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Bill Would Allow Oregon Officers To Enforce Domestic Violence Gun Ban


The Oregon Legislature is considering a bill that would make it easier for police to confiscate guns in cases of domestic violence and suspected domestic violence. The bill’s sponsor, Gresham Democrat Laurie Monnes Anderson, worked as a public health nurse and says she feels a personal commitment to the issue.

“I worked with at risk families and I dealt with several domestic violence victims. And the fear is unbelievable with these women,” she said.

An existing federal law bars people from having guns if they are convicted of domestic violence or subject to a restraining order, but only federal agents can enforce that law.  Victim’s advocates say there aren’t enough agents in Oregon to handle the large volume of domestic violence cases.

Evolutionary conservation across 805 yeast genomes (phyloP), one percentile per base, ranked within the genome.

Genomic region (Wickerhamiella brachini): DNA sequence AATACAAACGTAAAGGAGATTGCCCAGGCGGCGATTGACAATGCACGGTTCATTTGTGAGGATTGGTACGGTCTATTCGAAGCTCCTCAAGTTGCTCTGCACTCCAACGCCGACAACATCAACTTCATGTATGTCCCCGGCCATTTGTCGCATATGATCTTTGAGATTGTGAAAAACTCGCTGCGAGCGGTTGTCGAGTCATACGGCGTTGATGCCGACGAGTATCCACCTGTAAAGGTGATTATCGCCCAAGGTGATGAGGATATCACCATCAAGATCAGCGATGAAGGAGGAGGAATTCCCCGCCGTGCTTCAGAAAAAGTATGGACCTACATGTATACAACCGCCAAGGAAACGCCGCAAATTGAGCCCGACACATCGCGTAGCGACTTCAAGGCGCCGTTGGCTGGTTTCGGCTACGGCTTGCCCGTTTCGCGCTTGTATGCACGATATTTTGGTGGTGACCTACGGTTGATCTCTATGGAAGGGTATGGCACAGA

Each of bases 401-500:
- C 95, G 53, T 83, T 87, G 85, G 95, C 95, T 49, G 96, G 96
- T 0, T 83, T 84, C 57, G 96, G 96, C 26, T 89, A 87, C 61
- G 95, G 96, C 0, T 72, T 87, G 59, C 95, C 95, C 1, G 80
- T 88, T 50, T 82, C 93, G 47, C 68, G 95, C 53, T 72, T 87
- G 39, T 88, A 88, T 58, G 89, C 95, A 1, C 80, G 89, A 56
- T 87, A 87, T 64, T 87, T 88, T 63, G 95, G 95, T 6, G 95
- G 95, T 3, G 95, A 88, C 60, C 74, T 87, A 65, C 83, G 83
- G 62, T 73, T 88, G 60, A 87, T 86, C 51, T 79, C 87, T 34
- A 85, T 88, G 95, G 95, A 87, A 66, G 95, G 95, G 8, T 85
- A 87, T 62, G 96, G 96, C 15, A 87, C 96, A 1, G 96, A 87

The new bill, SB 525, gives local law enforcement the authority to confiscate the guns.

The Oregon State Shooting Association, a local affiliate of the National Rifle Association, has not taken a position on the bill yet. Nelson Shew, the group’s president, said he wasn’t sure the bill was practical.

“If they want to do injury to someone and don’t have access to a firearm, they’ll do something else,” Shew said.
 
Shew said he was also concerned that people who are falsely accused of domestic violence will be required to give up their guns.  

The bill’s advocates say it does allow for some due process for those accused of domestic violence.  Sibyl Hebb, with the Oregon Law Center, says the gun ban would only apply to people who have been convicted of a crime or have had the chance to challenge their restraining order in front of a judge.

“It’s already federal law.  It’s just that the law isn’t being enforced,” Hebb said.

Monnes Anderson said she has asked several Republicans to co-sponsor Senate Bill 525, but so far only Democrats have signed on.


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